Excursions far from their equilibrium structures can bring crystalline solids through collective transformations including transitions into new phases that may be transient or long-lived. The direct spectroscopic observation of far-from-equilibrium rearrangements provides fundamental mechanistic insight into chemical and structural transformations and a potential route to practical applications, including ultrafast optical control over material structure and properties. However, in many cases, photoinduced transitions are irreversible or only slowly reversible, or the light fluence required exceeds material damage thresholds. This requirement precludes conventional ultrafast spectroscopy, in which optical excitation and probe pulses irradiate the sample many times, each measurement providing information about the sample response at just one probe delay time following excitation, with each measurement at a high repetition rate and with the sample fully recovering its initial state in between measurements. Using a single-shot, real-time measurement method, we are able to observe the photoinduced phase transition from the semimetallic, low-symmetry phase of crystalline bismuth into a high-symmetry phase whose existence at high electronic excitation densities is predicted based on earlier measurements at moderate excitation densities below the damage threshold. Our observations indicate that coherent lattice vibrational motion launched upon photoexcitation with an incident fluence above 10 mJ/cm2 in bulk bismuth brings the lattice structure directly into the high-symmetry configuration for several picoseconds, after which carrier relaxation and diffusion restore the equilibrium lattice configuration.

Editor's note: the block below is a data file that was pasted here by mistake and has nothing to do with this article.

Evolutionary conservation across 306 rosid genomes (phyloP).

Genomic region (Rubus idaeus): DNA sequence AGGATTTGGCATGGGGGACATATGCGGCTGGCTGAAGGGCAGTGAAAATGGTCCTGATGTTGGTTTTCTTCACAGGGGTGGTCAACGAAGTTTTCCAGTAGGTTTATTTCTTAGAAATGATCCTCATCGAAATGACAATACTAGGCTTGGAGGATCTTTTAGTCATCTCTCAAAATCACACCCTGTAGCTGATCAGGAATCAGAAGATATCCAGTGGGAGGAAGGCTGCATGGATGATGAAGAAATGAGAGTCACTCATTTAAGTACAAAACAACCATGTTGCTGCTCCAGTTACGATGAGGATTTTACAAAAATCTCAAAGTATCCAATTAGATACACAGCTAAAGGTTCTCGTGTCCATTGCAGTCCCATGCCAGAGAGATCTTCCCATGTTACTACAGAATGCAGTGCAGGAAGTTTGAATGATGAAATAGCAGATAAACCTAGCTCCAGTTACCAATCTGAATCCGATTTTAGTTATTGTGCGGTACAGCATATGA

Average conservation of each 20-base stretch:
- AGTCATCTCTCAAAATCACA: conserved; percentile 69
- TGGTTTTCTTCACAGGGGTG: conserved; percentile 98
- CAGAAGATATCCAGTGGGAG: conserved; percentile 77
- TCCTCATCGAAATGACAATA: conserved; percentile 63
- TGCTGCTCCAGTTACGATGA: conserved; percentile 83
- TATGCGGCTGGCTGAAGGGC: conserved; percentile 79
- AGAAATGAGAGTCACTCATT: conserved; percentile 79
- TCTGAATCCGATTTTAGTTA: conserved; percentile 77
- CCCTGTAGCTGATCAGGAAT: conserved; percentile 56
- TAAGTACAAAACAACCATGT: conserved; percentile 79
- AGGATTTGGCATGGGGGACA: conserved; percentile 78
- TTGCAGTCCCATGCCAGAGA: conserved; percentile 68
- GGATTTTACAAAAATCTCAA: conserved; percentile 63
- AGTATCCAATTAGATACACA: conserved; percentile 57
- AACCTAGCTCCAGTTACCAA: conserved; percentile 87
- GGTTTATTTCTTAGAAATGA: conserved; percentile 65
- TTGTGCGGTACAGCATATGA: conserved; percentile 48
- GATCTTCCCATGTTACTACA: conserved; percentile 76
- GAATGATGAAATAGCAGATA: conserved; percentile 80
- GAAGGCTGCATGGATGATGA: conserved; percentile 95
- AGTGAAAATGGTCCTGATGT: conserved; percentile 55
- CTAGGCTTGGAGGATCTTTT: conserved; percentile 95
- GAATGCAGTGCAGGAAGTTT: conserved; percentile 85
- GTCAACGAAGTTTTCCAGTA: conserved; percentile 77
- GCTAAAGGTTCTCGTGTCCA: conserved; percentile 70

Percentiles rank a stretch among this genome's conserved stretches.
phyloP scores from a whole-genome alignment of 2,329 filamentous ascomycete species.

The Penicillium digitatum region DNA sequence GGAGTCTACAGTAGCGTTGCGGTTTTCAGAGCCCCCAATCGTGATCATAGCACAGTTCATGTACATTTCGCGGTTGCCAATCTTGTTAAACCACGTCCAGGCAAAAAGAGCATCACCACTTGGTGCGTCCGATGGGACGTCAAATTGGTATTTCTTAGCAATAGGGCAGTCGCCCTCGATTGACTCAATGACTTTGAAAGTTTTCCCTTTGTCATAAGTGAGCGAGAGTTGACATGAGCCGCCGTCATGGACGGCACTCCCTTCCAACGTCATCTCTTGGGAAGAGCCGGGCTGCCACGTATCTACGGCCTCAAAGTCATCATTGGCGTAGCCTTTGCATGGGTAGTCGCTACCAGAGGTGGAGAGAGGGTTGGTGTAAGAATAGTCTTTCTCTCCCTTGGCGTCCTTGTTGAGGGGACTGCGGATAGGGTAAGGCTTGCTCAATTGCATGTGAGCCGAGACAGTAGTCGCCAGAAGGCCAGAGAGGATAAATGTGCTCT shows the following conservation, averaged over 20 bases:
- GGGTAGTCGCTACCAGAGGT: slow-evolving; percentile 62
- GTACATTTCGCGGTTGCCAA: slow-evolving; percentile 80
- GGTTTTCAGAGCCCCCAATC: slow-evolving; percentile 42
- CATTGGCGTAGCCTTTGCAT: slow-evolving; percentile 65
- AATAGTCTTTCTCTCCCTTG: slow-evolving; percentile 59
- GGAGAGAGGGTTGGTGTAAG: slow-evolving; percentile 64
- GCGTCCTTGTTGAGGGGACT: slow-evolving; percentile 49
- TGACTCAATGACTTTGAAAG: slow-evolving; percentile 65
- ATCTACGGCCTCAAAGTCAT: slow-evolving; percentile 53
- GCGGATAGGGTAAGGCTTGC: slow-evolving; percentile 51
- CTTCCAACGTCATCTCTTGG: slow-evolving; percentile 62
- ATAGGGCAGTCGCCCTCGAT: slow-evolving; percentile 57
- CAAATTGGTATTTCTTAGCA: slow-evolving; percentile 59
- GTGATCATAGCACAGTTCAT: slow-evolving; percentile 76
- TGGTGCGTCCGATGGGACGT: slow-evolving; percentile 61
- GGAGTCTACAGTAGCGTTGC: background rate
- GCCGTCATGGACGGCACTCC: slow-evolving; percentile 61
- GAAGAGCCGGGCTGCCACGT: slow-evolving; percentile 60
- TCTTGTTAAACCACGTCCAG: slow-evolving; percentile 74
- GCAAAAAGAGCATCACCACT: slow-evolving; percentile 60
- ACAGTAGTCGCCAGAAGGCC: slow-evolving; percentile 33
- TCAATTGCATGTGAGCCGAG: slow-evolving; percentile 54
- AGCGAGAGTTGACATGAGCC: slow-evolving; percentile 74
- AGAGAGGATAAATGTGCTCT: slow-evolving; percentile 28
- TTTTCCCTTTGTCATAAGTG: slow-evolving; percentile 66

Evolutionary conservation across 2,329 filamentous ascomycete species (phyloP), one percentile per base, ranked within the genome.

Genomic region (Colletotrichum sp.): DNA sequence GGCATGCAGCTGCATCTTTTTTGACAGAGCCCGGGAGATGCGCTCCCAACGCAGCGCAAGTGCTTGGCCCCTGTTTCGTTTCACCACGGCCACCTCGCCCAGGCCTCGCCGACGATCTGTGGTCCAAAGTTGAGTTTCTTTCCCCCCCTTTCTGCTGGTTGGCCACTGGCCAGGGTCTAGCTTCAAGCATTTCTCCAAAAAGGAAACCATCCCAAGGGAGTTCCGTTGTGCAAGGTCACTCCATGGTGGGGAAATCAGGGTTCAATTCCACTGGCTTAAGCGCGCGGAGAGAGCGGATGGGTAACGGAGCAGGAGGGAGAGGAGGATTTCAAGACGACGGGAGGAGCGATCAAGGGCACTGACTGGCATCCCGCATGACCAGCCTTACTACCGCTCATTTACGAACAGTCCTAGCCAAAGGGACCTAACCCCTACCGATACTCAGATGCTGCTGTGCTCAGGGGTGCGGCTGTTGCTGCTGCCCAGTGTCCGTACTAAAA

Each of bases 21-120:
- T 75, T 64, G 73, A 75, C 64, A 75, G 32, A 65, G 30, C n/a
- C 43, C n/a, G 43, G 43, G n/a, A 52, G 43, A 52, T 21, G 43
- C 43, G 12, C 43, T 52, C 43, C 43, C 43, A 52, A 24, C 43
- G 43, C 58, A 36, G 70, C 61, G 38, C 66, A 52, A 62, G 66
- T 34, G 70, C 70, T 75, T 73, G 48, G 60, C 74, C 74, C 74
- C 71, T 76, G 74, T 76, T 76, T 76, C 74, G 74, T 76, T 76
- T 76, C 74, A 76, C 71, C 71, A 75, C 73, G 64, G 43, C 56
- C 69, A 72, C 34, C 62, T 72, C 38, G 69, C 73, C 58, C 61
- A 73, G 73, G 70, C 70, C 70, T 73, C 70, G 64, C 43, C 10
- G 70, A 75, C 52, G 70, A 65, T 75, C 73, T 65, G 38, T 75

ASJC Scopus subject areas
- Physics and Astronomy(all)